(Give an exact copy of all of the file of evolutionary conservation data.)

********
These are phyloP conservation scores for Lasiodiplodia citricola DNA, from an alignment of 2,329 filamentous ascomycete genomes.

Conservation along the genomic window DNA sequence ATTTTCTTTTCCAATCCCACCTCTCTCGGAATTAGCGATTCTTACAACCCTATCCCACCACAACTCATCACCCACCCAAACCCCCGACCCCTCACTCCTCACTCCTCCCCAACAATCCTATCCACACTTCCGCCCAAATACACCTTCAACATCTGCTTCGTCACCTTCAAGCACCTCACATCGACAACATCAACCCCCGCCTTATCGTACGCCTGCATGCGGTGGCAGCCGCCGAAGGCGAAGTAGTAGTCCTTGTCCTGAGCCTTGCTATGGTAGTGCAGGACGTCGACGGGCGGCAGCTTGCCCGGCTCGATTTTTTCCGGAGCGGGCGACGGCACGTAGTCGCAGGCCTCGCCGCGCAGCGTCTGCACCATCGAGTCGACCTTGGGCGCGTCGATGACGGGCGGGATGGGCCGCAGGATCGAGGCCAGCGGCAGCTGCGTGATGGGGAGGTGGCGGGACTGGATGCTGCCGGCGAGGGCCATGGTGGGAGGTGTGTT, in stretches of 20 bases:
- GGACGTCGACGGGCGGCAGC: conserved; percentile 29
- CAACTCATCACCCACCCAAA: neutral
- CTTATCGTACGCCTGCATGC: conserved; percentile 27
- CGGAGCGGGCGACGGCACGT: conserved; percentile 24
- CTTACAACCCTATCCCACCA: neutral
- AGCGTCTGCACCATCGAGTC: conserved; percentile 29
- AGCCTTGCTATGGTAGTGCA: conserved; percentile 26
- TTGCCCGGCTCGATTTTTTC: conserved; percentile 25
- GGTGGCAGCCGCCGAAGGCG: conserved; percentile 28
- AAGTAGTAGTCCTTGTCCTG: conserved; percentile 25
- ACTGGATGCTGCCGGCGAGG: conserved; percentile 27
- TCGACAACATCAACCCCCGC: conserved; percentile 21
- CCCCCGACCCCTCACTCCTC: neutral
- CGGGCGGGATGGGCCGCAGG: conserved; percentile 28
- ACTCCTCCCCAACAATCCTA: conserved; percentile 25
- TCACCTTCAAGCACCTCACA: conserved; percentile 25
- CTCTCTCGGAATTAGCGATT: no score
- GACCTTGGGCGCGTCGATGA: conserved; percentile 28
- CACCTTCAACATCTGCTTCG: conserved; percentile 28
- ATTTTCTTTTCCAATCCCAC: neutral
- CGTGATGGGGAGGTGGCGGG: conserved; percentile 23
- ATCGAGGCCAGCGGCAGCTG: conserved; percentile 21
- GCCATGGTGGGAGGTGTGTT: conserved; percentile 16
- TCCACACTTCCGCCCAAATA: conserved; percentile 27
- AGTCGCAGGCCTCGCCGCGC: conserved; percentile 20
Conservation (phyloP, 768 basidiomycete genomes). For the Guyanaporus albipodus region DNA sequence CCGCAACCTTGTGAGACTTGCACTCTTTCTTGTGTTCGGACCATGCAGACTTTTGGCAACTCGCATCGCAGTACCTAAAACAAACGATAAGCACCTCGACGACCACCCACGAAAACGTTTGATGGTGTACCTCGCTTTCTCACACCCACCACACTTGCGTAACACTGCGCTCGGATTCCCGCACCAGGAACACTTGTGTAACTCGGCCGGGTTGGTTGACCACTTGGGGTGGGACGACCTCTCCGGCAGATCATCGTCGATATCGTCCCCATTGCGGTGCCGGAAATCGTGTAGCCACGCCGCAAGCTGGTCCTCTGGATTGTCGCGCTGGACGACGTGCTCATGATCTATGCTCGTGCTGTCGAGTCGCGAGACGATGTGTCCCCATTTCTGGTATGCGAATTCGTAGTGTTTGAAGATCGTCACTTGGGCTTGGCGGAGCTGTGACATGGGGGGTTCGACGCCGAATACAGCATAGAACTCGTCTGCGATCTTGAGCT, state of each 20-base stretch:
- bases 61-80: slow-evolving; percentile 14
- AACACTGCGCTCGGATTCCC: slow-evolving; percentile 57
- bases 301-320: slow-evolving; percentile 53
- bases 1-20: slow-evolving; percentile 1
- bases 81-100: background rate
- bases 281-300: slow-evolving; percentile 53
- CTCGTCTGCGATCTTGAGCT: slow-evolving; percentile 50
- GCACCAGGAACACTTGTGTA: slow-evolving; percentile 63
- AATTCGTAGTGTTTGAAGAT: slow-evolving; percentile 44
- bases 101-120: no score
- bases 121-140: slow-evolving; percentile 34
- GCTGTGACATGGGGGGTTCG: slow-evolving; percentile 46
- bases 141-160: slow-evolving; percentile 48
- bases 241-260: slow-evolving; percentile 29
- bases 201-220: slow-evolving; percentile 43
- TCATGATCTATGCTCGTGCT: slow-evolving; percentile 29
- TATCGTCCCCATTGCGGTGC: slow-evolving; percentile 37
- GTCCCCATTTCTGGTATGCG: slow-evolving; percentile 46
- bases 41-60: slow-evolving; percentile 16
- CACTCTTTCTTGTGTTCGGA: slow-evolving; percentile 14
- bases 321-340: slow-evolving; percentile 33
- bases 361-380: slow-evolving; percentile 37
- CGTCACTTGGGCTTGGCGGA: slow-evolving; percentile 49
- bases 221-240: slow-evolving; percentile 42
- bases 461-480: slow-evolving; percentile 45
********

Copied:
These are phyloP conservation scores for Lasiodiplodia citricola DNA, from an alignment of 2,329 filamentous ascomycete genomes.

Conservation along the genomic window DNA sequence ATTTTCTTTTCCAATCCCACCTCTCTCGGAATTAGCGATTCTTACAACCCTATCCCACCACAACTCATCACCCACCCAAACCCCCGACCCCTCACTCCTCACTCCTCCCCAACAATCCTATCCACACTTCCGCCCAAATACACCTTCAACATCTGCTTCGTCACCTTCAAGCACCTCACATCGACAACATCAACCCCCGCCTTATCGTACGCCTGCATGCGGTGGCAGCCGCCGAAGGCGAAGTAGTAGTCCTTGTCCTGAGCCTTGCTATGGTAGTGCAGGACGTCGACGGGCGGCAGCTTGCCCGGCTCGATTTTTTCCGGAGCGGGCGACGGCACGTAGTCGCAGGCCTCGCCGCGCAGCGTCTGCACCATCGAGTCGACCTTGGGCGCGTCGATGACGGGCGGGATGGGCCGCAGGATCGAGGCCAGCGGCAGCTGCGTGATGGGGAGGTGGCGGGACTGGATGCTGCCGGCGAGGGCCATGGTGGGAGGTGTGTT, in stretches of 20 bases:
- GGACGTCGACGGGCGGCAGC: conserved; percentile 29
- CAACTCATCACCCACCCAAA: neutral
- CTTATCGTACGCCTGCATGC: conserved; percentile 27
- CGGAGCGGGCGACGGCACGT: conserved; percentile 24
- CTTACAACCCTATCCCACCA: neutral
- AGCGTCTGCACCATCGAGTC: conserved; percentile 29
- AGCCTTGCTATGGTAGTGCA: conserved; percentile 26
- TTGCCCGGCTCGATTTTTTC: conserved; percentile 25
- GGTGGCAGCCGCCGAAGGCG: conserved; percentile 28
- AAGTAGTAGTCCTTGTCCTG: conserved; percentile 25
- ACTGGATGCTGCCGGCGAGG: conserved; percentile 27
- TCGACAACATCAACCCCCGC: conserved; percentile 21
- CCCCCGACCCCTCACTCCTC: neutral
- CGGGCGGGATGGGCCGCAGG: conserved; percentile 28
- ACTCCTCCCCAACAATCCTA: conserved; percentile 25
- TCACCTTCAAGCACCTCACA: conserved; percentile 25
- CTCTCTCGGAATTAGCGATT: no score
- GACCTTGGGCGCGTCGATGA: conserved; percentile 28
- CACCTTCAACATCTGCTTCG: conserved; percentile 28
- ATTTTCTTTTCCAATCCCAC: neutral
- CGTGATGGGGAGGTGGCGGG: conserved; percentile 23
- ATCGAGGCCAGCGGCAGCTG: conserved; percentile 21
- GCCATGGTGGGAGGTGTGTT: conserved; percentile 16
- TCCACACTTCCGCCCAAATA: conserved; percentile 27
- AGTCGCAGGCCTCGCCGCGC: conserved; percentile 20
Conservation (phyloP, 768 basidiomycete genomes). For the Guyanaporus albipodus region DNA sequence CCGCAACCTTGTGAGACTTGCACTCTTTCTTGTGTTCGGACCATGCAGACTTTTGGCAACTCGCATCGCAGTACCTAAAACAAACGATAAGCACCTCGACGACCACCCACGAAAACGTTTGATGGTGTACCTCGCTTTCTCACACCCACCACACTTGCGTAACACTGCGCTCGGATTCCCGCACCAGGAACACTTGTGTAACTCGGCCGGGTTGGTTGACCACTTGGGGTGGGACGACCTCTCCGGCAGATCATCGTCGATATCGTCCCCATTGCGGTGCCGGAAATCGTGTAGCCACGCCGCAAGCTGGTCCTCTGGATTGTCGCGCTGGACGACGTGCTCATGATCTATGCTCGTGCTGTCGAGTCGCGAGACGATGTGTCCCCATTTCTGGTATGCGAATTCGTAGTGTTTGAAGATCGTCACTTGGGCTTGGCGGAGCTGTGACATGGGGGGTTCGACGCCGAATACAGCATAGAACTCGTCTGCGATCTTGAGCT, state of each 20-base stretch:
- bases 61-80: slow-evolving; percentile 14
- AACACTGCGCTCGGATTCCC: slow-evolving; percentile 57
- bases 301-320: slow-evolving; percentile 53
- bases 1-20: slow-evolving; percentile 1
- bases 81-100: background rate
- bases 281-300: slow-evolving; percentile 53
- CTCGTCTGCGATCTTGAGCT: slow-evolving; percentile 50
- GCACCAGGAACACTTGTGTA: slow-evolving; percentile 63
- AATTCGTAGTGTTTGAAGAT: slow-evolving; percentile 44
- bases 101-120: no score
- bases 121-140: slow-evolving; percentile 34
- GCTGTGACATGGGGGGTTCG: slow-evolving; percentile 46
- bases 141-160: slow-evolving; percentile 48
- bases 241-260: slow-evolving; percentile 29
- bases 201-220: slow-evolving; percentile 43
- TCATGATCTATGCTCGTGCT: slow-evolving; percentile 29
- TATCGTCCCCATTGCGGTGC: slow-evolving; percentile 37
- GTCCCCATTTCTGGTATGCG: slow-evolving; percentile 46
- bases 41-60: slow-evolving; percentile 16
- CACTCTTTCTTGTGTTCGGA: slow-evolving; percentile 14
- bases 321-340: slow-evolving; percentile 33
- bases 361-380: slow-evolving; percentile 37
- CGTCACTTGGGCTTGGCGGA: slow-evolving; percentile 49
- bases 221-240: slow-evolving; percentile 42
- bases 461-480: slow-evolving; percentile 45